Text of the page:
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I'm running SUSE 9.1. Can anyone give me a rundown on how to install programs using yum. It only seems to do upgrades. How do I install 'Foobilliards' for example, I see the files are tar or gz or some-such, how do I deal with files with these suffixes?
I use SuSE Personal 9.1 but I've no idea what 'yum' is, lol!
In general, .tar.gz files are tarballs g-zipped up (like a .zip file) of source code, which need compiling/making to be useable.
Instructions for install (in general):
*Use Ark to extract the files from the tarball/gzip file to somewhere (usr/src is good AFAIK). Or, browse to the archive in Konqueror, double click it to enter the file and copy the directory inside to somewhere.
*Look in the extracted folder for 'README' or 'INSTALL' or similar. This will tell you specifically how to compile and install the program. Instructions may also be on the website (depends on the program).
Generally though, you have to open a console window (Konsole in KDE), and do:
(type root password, it won't appear as you type it, hit enter)
make install (this handles the files and calls the compiler to compile them).
If you're lucky and there are no errors the program should be around somewhere. Usually in a /bin folder.
YAST can only install from RPM's, not from source. IF you're trying to install a downloaded RPM, simply click it in Konqueror, and it will open a dialog giving you the option to "Install with YAST". Click that, it will ask for your root password, and install.. Pretty easy..
If the program is packed as a tar.gz file, most likely you will have to compile it from source. Install gcc, make,automake from yast, unpack the archive with ark to some directory (I use /usr/src/<program name>),
read README or INSTALL,
most likely you'll have to run three commands: ./configure , make , and make install (as root). Sometimes you don't need to run ./configure
launch console, cd to this directory
sorry Foxy, didn't notice your post.
What I'd like to mention, in suse you've to install gcc, make, automake and the rest extra, they aren't installed by default. And in Suse 9.1 Personal gcc isn't included at all AFAIK.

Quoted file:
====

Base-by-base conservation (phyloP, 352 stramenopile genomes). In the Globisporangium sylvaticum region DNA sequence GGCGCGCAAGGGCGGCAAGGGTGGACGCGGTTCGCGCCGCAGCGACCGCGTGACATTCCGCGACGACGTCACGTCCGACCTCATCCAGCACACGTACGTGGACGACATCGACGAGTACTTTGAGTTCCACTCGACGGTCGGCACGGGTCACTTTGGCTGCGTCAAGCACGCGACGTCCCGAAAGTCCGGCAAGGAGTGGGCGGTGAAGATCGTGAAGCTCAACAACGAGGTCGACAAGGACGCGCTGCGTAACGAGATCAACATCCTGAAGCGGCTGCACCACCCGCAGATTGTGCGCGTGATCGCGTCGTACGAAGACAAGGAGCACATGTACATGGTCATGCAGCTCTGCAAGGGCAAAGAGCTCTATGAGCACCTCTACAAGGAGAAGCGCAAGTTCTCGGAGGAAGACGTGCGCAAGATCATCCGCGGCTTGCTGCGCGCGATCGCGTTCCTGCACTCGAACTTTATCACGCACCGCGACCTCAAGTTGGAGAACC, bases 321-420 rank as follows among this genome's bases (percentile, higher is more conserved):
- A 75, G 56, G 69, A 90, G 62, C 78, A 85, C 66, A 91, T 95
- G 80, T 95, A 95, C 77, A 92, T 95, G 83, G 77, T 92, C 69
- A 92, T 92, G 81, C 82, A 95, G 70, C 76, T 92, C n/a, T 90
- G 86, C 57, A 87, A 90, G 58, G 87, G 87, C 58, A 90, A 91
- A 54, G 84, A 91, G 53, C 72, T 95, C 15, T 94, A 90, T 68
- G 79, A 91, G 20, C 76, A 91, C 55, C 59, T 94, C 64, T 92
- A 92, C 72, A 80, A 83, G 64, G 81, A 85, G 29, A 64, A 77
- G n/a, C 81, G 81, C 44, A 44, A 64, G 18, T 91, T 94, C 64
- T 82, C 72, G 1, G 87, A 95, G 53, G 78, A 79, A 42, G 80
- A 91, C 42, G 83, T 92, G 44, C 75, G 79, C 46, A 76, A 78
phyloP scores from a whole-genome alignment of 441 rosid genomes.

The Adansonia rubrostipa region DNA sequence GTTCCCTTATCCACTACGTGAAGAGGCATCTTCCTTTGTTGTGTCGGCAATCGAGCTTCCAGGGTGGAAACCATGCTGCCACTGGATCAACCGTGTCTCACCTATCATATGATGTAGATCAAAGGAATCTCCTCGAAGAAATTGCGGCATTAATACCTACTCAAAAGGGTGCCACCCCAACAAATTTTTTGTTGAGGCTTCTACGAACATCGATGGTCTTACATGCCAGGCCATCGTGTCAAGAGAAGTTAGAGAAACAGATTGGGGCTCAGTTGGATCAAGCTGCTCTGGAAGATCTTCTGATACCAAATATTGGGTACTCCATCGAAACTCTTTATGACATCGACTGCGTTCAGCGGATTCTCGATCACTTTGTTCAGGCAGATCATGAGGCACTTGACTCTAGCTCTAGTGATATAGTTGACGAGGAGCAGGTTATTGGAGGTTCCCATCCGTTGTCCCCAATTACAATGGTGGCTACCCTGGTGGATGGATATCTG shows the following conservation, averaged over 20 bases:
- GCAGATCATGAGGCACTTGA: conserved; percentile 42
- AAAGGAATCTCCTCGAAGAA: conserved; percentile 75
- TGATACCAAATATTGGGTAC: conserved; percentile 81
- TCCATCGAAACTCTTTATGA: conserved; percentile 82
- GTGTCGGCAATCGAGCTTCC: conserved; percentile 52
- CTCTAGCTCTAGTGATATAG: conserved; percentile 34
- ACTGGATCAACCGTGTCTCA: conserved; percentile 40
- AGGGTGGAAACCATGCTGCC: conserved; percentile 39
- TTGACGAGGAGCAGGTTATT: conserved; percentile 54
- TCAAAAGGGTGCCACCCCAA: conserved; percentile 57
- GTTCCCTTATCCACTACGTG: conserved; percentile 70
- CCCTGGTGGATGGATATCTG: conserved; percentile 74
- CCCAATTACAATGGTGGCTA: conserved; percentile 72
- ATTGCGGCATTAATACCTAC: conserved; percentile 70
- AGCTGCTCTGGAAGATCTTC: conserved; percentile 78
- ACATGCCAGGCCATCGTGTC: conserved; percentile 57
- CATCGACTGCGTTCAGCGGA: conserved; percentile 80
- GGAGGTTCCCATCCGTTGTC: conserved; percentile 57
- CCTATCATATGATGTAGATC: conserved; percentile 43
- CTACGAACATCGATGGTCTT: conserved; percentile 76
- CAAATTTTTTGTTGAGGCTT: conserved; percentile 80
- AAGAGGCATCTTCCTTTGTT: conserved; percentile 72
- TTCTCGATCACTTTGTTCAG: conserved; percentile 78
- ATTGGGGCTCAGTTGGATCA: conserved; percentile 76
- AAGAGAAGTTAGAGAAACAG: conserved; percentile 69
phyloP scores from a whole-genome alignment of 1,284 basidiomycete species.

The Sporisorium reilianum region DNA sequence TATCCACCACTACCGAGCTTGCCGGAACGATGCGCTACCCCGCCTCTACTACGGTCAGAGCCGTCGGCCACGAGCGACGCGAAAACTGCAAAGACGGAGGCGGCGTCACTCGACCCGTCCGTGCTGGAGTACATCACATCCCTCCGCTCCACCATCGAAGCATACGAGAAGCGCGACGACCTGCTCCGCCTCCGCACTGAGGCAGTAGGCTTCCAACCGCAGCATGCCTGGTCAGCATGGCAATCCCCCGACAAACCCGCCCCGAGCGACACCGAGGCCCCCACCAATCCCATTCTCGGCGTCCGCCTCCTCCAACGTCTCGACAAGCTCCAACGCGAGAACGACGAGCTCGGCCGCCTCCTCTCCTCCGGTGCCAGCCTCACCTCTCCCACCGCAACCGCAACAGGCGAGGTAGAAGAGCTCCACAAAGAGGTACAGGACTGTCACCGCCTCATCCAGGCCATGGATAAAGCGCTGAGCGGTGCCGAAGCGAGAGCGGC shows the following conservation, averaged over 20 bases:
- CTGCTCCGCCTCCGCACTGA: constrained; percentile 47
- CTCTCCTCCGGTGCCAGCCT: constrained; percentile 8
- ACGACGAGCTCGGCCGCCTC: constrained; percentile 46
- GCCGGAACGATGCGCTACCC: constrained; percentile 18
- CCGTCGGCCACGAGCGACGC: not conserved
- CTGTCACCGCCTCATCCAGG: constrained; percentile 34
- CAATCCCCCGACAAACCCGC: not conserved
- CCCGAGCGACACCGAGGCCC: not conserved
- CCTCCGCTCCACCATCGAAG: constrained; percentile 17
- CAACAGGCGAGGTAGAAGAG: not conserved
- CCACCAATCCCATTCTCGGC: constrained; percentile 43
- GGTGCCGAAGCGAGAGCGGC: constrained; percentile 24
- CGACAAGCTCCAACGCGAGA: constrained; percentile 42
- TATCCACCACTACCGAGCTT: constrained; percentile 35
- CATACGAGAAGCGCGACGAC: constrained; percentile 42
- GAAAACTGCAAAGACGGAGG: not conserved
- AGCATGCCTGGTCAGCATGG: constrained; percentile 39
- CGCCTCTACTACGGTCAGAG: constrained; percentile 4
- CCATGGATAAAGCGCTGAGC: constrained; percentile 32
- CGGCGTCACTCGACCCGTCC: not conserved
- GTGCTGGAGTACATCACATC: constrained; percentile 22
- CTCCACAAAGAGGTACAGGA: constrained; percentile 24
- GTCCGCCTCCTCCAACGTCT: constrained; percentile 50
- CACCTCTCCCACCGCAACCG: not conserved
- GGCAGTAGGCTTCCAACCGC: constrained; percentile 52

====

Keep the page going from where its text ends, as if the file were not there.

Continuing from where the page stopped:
you can also install RPM's from command line. This is WAYYYYYYYYY faster that yast.
Go to the directory that the RPM is in. Open a terminal from that directory (pressing F4 will do this).
Type is "su" and enter your root password.
rpm -Uvh rpmName.rpm
this will install the rpm in record time.
I know these RPM names can get long, but you can use wild cards.. For example, ifyour file name is "really.Long.Filename-0.1-3.3748239-3.longerName.cvs.rpm", you can simply type:
rpm -Uvh reall*.rpm
and it will instally any rom file that begins with "reall".
Also, if you have a directory with several RPM's that can be dependencies for each other, you can install them all in one pass:
rpm -Uvh *.rpm
this will install ALL rom's in the directory.
A little more info: the -U means "upgrade". If there is an existing install of the rpm your are installingthat is older, it will overwrite it and upgrade. The "v" means verbose, text will detail what is happening during the install process. Finally, the "h" mean hashmarks. You will get a text-based progress indicator like "Installing: ####### 35%".
the command line install will also notify you if dependencies arent met and tell you exactly what is needed.
Well, commandline is a good helper in most times, but IMHO installing RPMs with YaST is still faster and more comfortable (at least for such a noob like me) - just 2 clicks and ready (maybe the installing process itself takes some more time, but while installing you can do other things.) When it comes to dependencies, YaST tries to install needed additional rpms from a cd, so you don't need to install'em manually. And you're informed of failed dependencies as well.